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To live is to take up residence in a place. It's a very common verb that's used when asking or talking about a person's life and location.

simple past past participle
  • Where do you live?
  • How long have you lived there?
  • Do you like living where you are? (The word "living" is a gerund in this question.)
  • Who lives with you?
  • How many other people live with you?
  • Javier lives in Chicago.
  • He lives alone in an apartment.
  • He has lived there for over 15 years.
  • He likes living there.
  • Jessica lived in Texas for a few years.
  • She lived with her family in a house.
  • She didn't live there for very long.
  • She didn't like living there.

house Who lives here?

The verb "live" is also used to indicate that a person is not dead.

  • How much longer do you think he will live?
  • He has just another few months to live.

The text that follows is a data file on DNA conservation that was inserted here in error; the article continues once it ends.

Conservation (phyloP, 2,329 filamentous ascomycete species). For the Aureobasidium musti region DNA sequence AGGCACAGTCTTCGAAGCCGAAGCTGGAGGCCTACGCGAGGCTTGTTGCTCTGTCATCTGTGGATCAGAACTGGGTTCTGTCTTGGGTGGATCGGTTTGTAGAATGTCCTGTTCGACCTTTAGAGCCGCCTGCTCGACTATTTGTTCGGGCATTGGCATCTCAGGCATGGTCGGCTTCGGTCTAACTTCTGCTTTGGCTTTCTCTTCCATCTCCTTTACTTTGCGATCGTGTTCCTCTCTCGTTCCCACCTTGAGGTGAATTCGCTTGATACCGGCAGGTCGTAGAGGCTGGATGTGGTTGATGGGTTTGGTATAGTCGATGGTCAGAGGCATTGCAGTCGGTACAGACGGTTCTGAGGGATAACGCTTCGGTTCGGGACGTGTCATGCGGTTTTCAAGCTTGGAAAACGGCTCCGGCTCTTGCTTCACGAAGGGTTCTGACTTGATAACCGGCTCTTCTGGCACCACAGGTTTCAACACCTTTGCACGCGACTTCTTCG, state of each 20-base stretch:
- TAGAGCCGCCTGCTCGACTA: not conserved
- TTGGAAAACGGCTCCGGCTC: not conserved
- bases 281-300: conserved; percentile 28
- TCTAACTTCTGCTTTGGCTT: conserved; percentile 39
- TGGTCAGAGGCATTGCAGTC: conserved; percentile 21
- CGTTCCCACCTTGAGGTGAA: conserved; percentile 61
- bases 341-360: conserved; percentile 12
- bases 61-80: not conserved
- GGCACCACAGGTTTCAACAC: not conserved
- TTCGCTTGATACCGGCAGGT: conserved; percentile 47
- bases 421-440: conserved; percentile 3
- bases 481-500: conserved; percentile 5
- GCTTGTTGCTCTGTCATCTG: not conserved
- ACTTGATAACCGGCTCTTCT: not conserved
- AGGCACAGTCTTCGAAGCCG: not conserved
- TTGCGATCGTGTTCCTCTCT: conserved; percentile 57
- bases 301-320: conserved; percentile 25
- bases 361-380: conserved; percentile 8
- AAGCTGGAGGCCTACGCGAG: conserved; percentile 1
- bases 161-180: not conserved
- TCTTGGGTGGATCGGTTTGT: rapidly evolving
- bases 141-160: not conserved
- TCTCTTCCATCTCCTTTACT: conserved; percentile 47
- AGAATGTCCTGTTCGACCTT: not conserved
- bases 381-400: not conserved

• My aunt is living with brain cancer.
  • The doctor said that the patient would live.
  • Are your grandparents still living?

A slightly different word with the same spelling is "live." Use "live" when something is happening now or in person.

  • The game was televised live.
  • The performers appeared before a live audience.
  • That club features live entertainment nightly.

The word "life" is a noun. The plural form is "lives."

  • She has lived a very long life.
  • Peter has led an interesting life.
  • Several lives were lost in the fire.
  • Thousands of lives can be saved with this vaccine.

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October 11, 2015







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